On a sunny fall day in early November, the gang of turkeys at Second Street Farm outside Lander — roughly 100 domestic hens and toms — seemed blissfully unaware of the impending holiday.
The birds clucked and murmured, preened and strutted. Curious hens untied the shoes of a reporter who ventured into their midst, pecked at her camera, even attempted to remove her glasses. At the slightest provocation, the entire flock would erupt in a collective gobble.
“They are pretty goofy,” Pat Brennan, the farm’s co-owner, said.
The birds, which will grace Thanksgiving tables from Riverton to Jackson and Cheyenne, are the product of a new, small-scale Wyoming farm. However, they also nod back to a time when Fremont County was home to a significant poultry industry.
Pat and Bailey Brennan are the young proprietors of Second Street Farm, a 74-acre operation right outside Lander city limits. The Brennans, who both grew up in Jackson, launched the farm this summer.
Though they hope to raise vegetables in the future, they decided to begin with poultry, Bailey Brennan said, because it seemed like the easiest need to fill.
“Through conversations with friends and other growers, we identified a need for local poultry,” she said. “There aren’t really a lot of producers doing local poultry.”
Plus, she said, they are a relatively hands-off stock.
“Once you get them past poult stage, they are pretty low maintenance,” Brennan said.
The Brennans ordered the flock in July and soon had 100 fluffy, palm-sized chicks in their care. They first kept them in brooders. When the birds got big enough, they ranged outside. On a steady diet of grass, insects and feed, the voracious birds quickly put on weight — even through spells of frigid weather in October.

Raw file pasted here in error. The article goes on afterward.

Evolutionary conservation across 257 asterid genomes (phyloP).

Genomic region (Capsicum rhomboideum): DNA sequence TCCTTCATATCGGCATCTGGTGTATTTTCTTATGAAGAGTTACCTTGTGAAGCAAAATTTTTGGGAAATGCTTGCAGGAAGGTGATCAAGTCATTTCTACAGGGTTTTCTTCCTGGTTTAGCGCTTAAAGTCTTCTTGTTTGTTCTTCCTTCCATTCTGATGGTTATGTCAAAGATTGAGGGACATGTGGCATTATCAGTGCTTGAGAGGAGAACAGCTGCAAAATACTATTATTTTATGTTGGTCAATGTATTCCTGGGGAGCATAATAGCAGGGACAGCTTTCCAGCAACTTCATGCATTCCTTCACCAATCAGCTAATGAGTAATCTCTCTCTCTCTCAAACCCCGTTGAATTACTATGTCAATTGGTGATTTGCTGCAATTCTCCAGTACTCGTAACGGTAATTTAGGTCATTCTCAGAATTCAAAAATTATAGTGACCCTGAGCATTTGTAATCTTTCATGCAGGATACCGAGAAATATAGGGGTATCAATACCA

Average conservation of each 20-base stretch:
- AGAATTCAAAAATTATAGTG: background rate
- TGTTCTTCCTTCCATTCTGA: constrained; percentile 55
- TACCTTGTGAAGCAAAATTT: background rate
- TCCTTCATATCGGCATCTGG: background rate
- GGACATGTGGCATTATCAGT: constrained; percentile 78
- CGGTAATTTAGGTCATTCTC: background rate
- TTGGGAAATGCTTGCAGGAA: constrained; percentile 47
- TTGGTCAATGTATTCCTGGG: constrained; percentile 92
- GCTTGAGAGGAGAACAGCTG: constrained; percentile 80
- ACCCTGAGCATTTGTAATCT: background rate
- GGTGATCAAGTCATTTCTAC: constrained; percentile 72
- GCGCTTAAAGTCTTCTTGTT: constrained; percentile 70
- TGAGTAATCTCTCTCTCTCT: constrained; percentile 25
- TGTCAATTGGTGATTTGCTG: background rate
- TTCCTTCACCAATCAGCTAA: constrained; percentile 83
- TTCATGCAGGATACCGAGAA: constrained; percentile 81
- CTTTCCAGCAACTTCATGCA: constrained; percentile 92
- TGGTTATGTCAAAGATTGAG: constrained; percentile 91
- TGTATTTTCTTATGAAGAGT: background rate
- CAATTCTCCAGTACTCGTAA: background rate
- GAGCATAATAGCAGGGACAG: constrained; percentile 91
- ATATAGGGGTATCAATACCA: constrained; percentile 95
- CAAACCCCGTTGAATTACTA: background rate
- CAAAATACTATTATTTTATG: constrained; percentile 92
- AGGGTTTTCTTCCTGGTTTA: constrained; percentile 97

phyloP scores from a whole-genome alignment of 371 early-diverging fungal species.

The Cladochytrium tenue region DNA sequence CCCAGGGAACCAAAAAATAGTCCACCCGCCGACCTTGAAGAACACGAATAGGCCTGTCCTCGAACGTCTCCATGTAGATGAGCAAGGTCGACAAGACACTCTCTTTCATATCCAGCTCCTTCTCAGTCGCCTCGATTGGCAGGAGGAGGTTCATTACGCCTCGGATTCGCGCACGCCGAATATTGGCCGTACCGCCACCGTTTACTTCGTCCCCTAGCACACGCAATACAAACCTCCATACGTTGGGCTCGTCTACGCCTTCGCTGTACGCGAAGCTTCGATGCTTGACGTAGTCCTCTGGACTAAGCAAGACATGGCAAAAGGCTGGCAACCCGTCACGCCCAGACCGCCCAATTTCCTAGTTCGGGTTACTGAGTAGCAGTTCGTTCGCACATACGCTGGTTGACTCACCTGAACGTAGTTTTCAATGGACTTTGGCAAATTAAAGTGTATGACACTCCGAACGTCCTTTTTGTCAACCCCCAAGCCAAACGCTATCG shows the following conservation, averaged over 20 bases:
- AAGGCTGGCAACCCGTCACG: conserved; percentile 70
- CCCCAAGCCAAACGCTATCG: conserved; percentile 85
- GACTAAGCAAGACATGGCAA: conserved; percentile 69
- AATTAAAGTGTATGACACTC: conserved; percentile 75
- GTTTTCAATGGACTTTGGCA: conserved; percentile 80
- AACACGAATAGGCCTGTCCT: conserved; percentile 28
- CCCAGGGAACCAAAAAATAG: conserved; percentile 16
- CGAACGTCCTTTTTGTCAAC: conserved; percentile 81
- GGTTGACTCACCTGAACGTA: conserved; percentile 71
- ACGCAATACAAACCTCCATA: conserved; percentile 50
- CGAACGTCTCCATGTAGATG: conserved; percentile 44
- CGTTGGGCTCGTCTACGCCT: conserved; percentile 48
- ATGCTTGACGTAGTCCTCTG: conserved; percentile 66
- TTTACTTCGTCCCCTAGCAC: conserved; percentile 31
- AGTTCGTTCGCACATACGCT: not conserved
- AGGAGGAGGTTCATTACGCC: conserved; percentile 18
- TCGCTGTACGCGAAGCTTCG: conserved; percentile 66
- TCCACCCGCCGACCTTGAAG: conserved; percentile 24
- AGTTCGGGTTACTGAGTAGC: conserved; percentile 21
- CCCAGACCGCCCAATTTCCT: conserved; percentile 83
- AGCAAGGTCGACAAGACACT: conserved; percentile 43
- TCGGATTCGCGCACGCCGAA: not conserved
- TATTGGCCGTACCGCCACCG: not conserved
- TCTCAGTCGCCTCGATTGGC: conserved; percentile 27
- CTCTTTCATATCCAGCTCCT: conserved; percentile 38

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When Second Street Farm advertised its holiday birds, it didn’t take long to sell out. Once the turkeys reached maturity, in mid-November, they were slaughtered, de-feathered, packaged and frozen. All told, the final carcasses weighed anywhere from 16-35 pounds.
The Brennans join a long tradition of turkey farming in Fremont County. Poultry raising played a significant role in the Lander Valley agriculture industry in the early part of the 20th century, according to the Fremont County Pioneer Museum.
There were 180 turkey producers in Fremont County, according to a Lander Journal article from 1926. Some were small operations, while others had upwards of 800 turkeys. Other news clippings provided by the museum said Fremont County turkeys were shipped to markets as far away as New York City. One clipping from January of 1930, meanwhile, estimated that the year’s winter shipments of turkeys through the Wind River Cooperative Turkey Marketing association from Lander and Riverton would total 225,000 pounds, fetching $50,000 in revenues.